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MorningStar tower foe airs grievance on new billboard on I-77

A message on this billboard on Carowinds Boulevard in Fort Mill refers to how long it’s been since MorningStar took over the tower.
A message on this billboard on Carowinds Boulevard in Fort Mill refers to how long it’s been since MorningStar took over the tower.

Eric Kinsinger is a man on a mission.

Since 2010, the Fort Mill resident has been spearheading a movement to have the unfinished and much-maligned 21-story MorningStar tower that sits near Regent Park torn down. MorningStar Ministries has owned the land since 2004, promising renovations to the tower, but aside from some interior renovations made on the ground floor in 2007, it has sat idle since.

A court battle between MorningStar and York County has the tower’s future in limbo, but Kinsinger is taking matters into his own hands. This week, he unveiled his message above Carowinds Boulevard.

Kinsinger, who lives in the Regal Manor subdivision a short distance from the tower, paid nearly $1,000 to rent an electronic billboard near Exit 90 on Interstate 77 to display two rotating messages that went live Monday – “It’s been too long” and “Tear the tower down.” The billboard messages come at a time when more traffic than usual is flowing past the sign toward the newly opened Cabela’s store nearby.

The tower was initially built by Jim and Tammy Faye Bakker for their PTL and Heritage USA sites, but it was never finished. The Bakkers’ iconic TV ministry and theme park crumbled in the mid-1980s under the weight of sex and financial scandals.

“The tower has been an eyesore since the 1980s and nothing has happened with it,” Kinsinger said. “MorningStar continues to not do anything with it, and the case seems to be going nowhere. This is a little bit broader scale. I’ll get the billboard going and see what happens.”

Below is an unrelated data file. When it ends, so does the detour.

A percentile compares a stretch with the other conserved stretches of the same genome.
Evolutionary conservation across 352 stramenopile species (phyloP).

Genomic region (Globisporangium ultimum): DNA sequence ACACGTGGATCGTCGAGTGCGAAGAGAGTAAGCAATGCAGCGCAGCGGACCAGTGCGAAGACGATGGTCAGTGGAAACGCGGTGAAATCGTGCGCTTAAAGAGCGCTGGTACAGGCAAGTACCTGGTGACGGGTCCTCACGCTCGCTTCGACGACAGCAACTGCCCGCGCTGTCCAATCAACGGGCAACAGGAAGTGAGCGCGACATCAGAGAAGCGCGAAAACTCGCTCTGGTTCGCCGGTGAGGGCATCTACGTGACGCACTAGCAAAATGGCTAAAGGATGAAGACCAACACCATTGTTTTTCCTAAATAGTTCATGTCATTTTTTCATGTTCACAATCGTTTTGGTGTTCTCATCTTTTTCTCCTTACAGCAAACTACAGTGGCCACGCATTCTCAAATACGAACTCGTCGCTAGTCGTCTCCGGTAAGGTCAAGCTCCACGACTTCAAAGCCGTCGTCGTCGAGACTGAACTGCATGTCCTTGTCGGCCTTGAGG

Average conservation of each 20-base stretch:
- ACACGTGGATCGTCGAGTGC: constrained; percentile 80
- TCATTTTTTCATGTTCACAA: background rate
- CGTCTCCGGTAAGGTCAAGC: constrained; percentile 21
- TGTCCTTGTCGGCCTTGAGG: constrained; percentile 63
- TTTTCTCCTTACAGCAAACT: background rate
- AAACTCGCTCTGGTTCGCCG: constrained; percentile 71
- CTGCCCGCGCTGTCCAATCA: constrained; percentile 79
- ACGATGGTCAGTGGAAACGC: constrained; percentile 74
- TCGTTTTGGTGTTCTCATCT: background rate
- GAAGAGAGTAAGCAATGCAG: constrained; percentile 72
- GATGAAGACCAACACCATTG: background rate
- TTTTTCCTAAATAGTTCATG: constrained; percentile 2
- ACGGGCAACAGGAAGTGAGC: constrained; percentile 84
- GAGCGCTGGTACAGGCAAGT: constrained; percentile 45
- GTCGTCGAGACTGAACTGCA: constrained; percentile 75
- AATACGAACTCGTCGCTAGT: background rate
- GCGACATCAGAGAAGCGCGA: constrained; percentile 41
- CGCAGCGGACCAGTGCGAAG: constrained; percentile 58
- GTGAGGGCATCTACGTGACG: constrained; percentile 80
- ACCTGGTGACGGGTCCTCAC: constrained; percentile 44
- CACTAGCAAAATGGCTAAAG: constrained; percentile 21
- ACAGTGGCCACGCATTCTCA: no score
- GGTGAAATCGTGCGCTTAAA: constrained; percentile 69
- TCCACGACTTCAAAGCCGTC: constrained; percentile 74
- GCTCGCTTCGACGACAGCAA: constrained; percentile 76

Efforts to reach MorningStar Ministries officials were unsuccessful Wednesday.

Last year, MorningStar sued York County claiming the county didn’t properly approve the church’s redevelopment plans, resulting in what the church claimed was $12 million in losses from potential profits. The case is currently before the state Court of Appeals. Church leader Rick Joyner unveiled plans several years ago to turn the tower into low-cost senior housing. Later, the plan was amended to mostly high-end condos and apartments for seniors, Joyner called a “refirement community.” But he said some units would be set aside for low-income seniors.

Nothing other than litigation has happened since, including MorningStar’s appeal of a recent court ruling.

Kinsinger said he isn’t as concerned with the current appeals, but the timing of his billboard is a strategic move. The Cabela’s opening is an added bonus, but this week also marks the three-year anniversary of the county’s ruling that MorningStar would not have more time to redevelop the tower and the 20th anniversary of Jim Bakker’s arrest on accounting fraud charges. He was eventually convicted and served jail time.

“MorningStar said they wanted to fix it up and they said they don’t have the money to fix it,” Kinsinger said, “even though they’ve gone out of their way to find their financials. They said they were going to do something for the community with the property beneath the castle once it was taken down.”

“The castle” is a reference to an old Heritage USA attraction. At the time the castle was torn town, Joyner said MorningStar would redevelop the site for public use, mentioning a swimming pool as one possibility.

“That was over a year and a half ago, and they haven’t done anything with it,” Kinsinger said. “They seem like they don’t care, so hopefully this brings awareness.”

Kinsinger has been an outspoken opponent of the tower for the past five years. He operates a Facebook page called “Tear Down the MorningStar Tower,” has made numerous presentations to the County Council, and has written many letters and orders for action from MorningStar.

“I want to raise more awareness to get the word out, and I think the billboards can do that,” he said. “Some people don’t know it’s still standing because it’s so far back in there. I want to bring people to the site and see what MorningStar does.”

Kinsinger said he ultimately doesn’t care what happens with the land, as long as the tower is taken down.

“The county should take on the road since it’s the main road to Sugar Creek Elementary School,” he said. “But I don’t care what goes there. Anything. Nothing. Just as long as they take down that tower. It’s a monstrosity and such an eyesore.”

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